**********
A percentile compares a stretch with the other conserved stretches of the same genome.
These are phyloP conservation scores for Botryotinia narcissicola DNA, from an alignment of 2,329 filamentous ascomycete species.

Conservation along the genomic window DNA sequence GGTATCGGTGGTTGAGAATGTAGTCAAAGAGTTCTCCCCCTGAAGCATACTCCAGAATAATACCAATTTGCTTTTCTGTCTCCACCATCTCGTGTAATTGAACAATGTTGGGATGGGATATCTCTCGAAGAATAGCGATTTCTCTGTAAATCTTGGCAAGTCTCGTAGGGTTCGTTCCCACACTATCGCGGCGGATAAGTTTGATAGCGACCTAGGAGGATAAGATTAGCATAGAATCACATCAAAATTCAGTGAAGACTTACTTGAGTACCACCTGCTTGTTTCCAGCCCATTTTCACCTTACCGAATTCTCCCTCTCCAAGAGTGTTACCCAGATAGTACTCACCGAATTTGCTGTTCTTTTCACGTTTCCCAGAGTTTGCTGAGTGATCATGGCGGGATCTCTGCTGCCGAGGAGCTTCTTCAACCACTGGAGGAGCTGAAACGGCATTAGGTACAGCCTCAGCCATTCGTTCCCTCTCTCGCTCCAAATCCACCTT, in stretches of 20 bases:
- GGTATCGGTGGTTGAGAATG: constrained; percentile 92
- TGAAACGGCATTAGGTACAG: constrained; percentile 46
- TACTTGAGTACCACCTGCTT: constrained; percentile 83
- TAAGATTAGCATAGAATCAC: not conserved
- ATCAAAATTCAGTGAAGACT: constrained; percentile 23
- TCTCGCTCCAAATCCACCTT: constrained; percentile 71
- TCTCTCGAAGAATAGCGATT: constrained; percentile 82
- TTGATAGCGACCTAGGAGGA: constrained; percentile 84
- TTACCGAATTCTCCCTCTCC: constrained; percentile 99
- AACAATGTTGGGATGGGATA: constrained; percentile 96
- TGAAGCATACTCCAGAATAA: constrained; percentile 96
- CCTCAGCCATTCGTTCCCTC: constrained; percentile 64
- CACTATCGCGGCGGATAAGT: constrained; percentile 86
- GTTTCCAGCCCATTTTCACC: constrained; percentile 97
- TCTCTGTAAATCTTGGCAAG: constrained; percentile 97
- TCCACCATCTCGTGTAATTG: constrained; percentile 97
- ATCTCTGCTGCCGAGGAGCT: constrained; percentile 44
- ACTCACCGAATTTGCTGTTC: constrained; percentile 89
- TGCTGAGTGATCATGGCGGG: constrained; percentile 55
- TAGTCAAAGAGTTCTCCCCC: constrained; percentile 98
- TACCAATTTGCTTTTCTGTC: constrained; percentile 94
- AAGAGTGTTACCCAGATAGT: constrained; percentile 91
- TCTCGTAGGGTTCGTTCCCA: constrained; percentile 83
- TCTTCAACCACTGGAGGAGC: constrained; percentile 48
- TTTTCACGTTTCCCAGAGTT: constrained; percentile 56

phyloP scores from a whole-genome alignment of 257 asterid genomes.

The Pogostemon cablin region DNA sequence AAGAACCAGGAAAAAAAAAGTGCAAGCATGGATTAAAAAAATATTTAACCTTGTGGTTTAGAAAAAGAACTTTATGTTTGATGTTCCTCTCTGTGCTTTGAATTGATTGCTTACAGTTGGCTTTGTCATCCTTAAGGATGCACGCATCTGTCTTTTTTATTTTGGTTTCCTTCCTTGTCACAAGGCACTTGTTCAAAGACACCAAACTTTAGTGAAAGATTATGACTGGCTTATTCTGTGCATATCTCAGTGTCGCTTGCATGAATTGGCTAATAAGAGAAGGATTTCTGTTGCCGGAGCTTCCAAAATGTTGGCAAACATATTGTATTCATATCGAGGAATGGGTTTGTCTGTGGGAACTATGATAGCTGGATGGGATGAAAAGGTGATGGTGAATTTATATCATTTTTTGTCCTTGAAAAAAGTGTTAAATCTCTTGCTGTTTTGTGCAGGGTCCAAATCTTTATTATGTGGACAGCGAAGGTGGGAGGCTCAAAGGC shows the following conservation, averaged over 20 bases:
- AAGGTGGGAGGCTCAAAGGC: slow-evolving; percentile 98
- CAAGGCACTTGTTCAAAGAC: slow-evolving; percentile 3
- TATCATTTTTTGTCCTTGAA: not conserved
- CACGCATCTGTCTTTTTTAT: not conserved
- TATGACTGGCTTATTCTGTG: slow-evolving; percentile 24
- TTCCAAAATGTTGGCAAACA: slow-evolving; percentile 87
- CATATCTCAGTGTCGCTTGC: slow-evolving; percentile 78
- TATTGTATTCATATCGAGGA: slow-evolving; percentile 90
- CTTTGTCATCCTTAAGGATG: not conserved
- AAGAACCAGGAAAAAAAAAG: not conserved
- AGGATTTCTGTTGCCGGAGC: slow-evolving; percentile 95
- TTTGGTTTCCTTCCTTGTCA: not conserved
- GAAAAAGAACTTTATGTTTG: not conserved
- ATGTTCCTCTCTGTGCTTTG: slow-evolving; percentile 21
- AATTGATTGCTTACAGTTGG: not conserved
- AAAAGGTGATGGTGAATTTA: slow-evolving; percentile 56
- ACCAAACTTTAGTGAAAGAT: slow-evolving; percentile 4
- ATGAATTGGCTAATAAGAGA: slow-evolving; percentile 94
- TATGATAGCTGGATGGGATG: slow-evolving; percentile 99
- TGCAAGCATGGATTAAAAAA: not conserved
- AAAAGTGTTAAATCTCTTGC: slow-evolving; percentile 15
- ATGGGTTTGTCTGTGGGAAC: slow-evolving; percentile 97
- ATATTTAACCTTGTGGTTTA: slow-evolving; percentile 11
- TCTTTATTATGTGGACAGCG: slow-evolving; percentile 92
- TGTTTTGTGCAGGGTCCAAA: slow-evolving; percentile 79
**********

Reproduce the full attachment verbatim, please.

A percentile compares a stretch with the other conserved stretches of the same genome.
These are phyloP conservation scores for Botryotinia narcissicola DNA, from an alignment of 2,329 filamentous ascomycete species.

Conservation along the genomic window DNA sequence GGTATCGGTGGTTGAGAATGTAGTCAAAGAGTTCTCCCCCTGAAGCATACTCCAGAATAATACCAATTTGCTTTTCTGTCTCCACCATCTCGTGTAATTGAACAATGTTGGGATGGGATATCTCTCGAAGAATAGCGATTTCTCTGTAAATCTTGGCAAGTCTCGTAGGGTTCGTTCCCACACTATCGCGGCGGATAAGTTTGATAGCGACCTAGGAGGATAAGATTAGCATAGAATCACATCAAAATTCAGTGAAGACTTACTTGAGTACCACCTGCTTGTTTCCAGCCCATTTTCACCTTACCGAATTCTCCCTCTCCAAGAGTGTTACCCAGATAGTACTCACCGAATTTGCTGTTCTTTTCACGTTTCCCAGAGTTTGCTGAGTGATCATGGCGGGATCTCTGCTGCCGAGGAGCTTCTTCAACCACTGGAGGAGCTGAAACGGCATTAGGTACAGCCTCAGCCATTCGTTCCCTCTCTCGCTCCAAATCCACCTT, in stretches of 20 bases:
- GGTATCGGTGGTTGAGAATG: constrained; percentile 92
- TGAAACGGCATTAGGTACAG: constrained; percentile 46
- TACTTGAGTACCACCTGCTT: constrained; percentile 83
- TAAGATTAGCATAGAATCAC: not conserved
- ATCAAAATTCAGTGAAGACT: constrained; percentile 23
- TCTCGCTCCAAATCCACCTT: constrained; percentile 71
- TCTCTCGAAGAATAGCGATT: constrained; percentile 82
- TTGATAGCGACCTAGGAGGA: constrained; percentile 84
- TTACCGAATTCTCCCTCTCC: constrained; percentile 99
- AACAATGTTGGGATGGGATA: constrained; percentile 96
- TGAAGCATACTCCAGAATAA: constrained; percentile 96
- CCTCAGCCATTCGTTCCCTC: constrained; percentile 64
- CACTATCGCGGCGGATAAGT: constrained; percentile 86
- GTTTCCAGCCCATTTTCACC: constrained; percentile 97
- TCTCTGTAAATCTTGGCAAG: constrained; percentile 97
- TCCACCATCTCGTGTAATTG: constrained; percentile 97
- ATCTCTGCTGCCGAGGAGCT: constrained; percentile 44
- ACTCACCGAATTTGCTGTTC: constrained; percentile 89
- TGCTGAGTGATCATGGCGGG: constrained; percentile 55
- TAGTCAAAGAGTTCTCCCCC: constrained; percentile 98
- TACCAATTTGCTTTTCTGTC: constrained; percentile 94
- AAGAGTGTTACCCAGATAGT: constrained; percentile 91
- TCTCGTAGGGTTCGTTCCCA: constrained; percentile 83
- TCTTCAACCACTGGAGGAGC: constrained; percentile 48
- TTTTCACGTTTCCCAGAGTT: constrained; percentile 56

phyloP scores from a whole-genome alignment of 257 asterid genomes.

The Pogostemon cablin region DNA sequence AAGAACCAGGAAAAAAAAAGTGCAAGCATGGATTAAAAAAATATTTAACCTTGTGGTTTAGAAAAAGAACTTTATGTTTGATGTTCCTCTCTGTGCTTTGAATTGATTGCTTACAGTTGGCTTTGTCATCCTTAAGGATGCACGCATCTGTCTTTTTTATTTTGGTTTCCTTCCTTGTCACAAGGCACTTGTTCAAAGACACCAAACTTTAGTGAAAGATTATGACTGGCTTATTCTGTGCATATCTCAGTGTCGCTTGCATGAATTGGCTAATAAGAGAAGGATTTCTGTTGCCGGAGCTTCCAAAATGTTGGCAAACATATTGTATTCATATCGAGGAATGGGTTTGTCTGTGGGAACTATGATAGCTGGATGGGATGAAAAGGTGATGGTGAATTTATATCATTTTTTGTCCTTGAAAAAAGTGTTAAATCTCTTGCTGTTTTGTGCAGGGTCCAAATCTTTATTATGTGGACAGCGAAGGTGGGAGGCTCAAAGGC shows the following conservation, averaged over 20 bases:
- AAGGTGGGAGGCTCAAAGGC: slow-evolving; percentile 98
- CAAGGCACTTGTTCAAAGAC: slow-evolving; percentile 3
- TATCATTTTTTGTCCTTGAA: not conserved
- CACGCATCTGTCTTTTTTAT: not conserved
- TATGACTGGCTTATTCTGTG: slow-evolving; percentile 24
- TTCCAAAATGTTGGCAAACA: slow-evolving; percentile 87
- CATATCTCAGTGTCGCTTGC: slow-evolving; percentile 78
- TATTGTATTCATATCGAGGA: slow-evolving; percentile 90
- CTTTGTCATCCTTAAGGATG: not conserved
- AAGAACCAGGAAAAAAAAAG: not conserved
- AGGATTTCTGTTGCCGGAGC: slow-evolving; percentile 95
- TTTGGTTTCCTTCCTTGTCA: not conserved
- GAAAAAGAACTTTATGTTTG: not conserved
- ATGTTCCTCTCTGTGCTTTG: slow-evolving; percentile 21
- AATTGATTGCTTACAGTTGG: not conserved
- AAAAGGTGATGGTGAATTTA: slow-evolving; percentile 56
- ACCAAACTTTAGTGAAAGAT: slow-evolving; percentile 4
- ATGAATTGGCTAATAAGAGA: slow-evolving; percentile 94
- TATGATAGCTGGATGGGATG: slow-evolving; percentile 99
- TGCAAGCATGGATTAAAAAA: not conserved
- AAAAGTGTTAAATCTCTTGC: slow-evolving; percentile 15
- ATGGGTTTGTCTGTGGGAAC: slow-evolving; percentile 97
- ATATTTAACCTTGTGGTTTA: slow-evolving; percentile 11
- TCTTTATTATGTGGACAGCG: slow-evolving; percentile 92
- TGTTTTGTGCAGGGTCCAAA: slow-evolving; percentile 79